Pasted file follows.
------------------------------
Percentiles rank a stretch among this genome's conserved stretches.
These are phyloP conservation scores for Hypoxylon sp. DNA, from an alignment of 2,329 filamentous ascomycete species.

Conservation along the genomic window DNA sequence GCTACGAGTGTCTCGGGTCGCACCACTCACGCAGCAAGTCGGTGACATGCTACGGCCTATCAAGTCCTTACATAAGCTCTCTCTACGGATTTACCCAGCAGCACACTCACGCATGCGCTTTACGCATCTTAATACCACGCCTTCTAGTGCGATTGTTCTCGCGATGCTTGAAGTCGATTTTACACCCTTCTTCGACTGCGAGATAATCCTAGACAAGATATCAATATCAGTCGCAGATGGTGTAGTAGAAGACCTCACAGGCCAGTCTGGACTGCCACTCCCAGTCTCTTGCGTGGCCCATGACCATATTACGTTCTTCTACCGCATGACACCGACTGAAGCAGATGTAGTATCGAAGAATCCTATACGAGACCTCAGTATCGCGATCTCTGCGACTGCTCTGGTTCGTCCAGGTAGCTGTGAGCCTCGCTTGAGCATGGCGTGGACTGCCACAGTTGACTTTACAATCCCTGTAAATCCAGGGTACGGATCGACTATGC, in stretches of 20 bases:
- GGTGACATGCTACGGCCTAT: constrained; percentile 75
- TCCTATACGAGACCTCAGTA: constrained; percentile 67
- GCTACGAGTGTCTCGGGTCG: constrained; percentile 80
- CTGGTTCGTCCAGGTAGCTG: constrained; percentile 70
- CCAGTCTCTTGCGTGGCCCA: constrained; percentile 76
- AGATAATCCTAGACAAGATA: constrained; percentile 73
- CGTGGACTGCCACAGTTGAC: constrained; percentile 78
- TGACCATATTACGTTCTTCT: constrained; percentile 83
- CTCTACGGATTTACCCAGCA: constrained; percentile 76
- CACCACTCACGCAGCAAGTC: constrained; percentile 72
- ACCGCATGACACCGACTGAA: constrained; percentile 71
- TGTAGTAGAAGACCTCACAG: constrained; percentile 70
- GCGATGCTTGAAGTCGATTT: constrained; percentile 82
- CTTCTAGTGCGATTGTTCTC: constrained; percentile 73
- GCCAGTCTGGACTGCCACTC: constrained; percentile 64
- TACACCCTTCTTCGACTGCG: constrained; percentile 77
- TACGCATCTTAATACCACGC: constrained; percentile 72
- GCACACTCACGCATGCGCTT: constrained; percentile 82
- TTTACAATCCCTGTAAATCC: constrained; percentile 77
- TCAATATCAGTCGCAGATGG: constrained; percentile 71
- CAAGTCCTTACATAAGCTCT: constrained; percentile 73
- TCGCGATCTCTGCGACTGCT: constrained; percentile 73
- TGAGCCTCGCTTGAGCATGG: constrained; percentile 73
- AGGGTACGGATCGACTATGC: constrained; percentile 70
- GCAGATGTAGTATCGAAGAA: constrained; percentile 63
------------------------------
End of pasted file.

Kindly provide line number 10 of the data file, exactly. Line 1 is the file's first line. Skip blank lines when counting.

- CGTGGACTGCCACAGTTGAC: constrained; percentile 78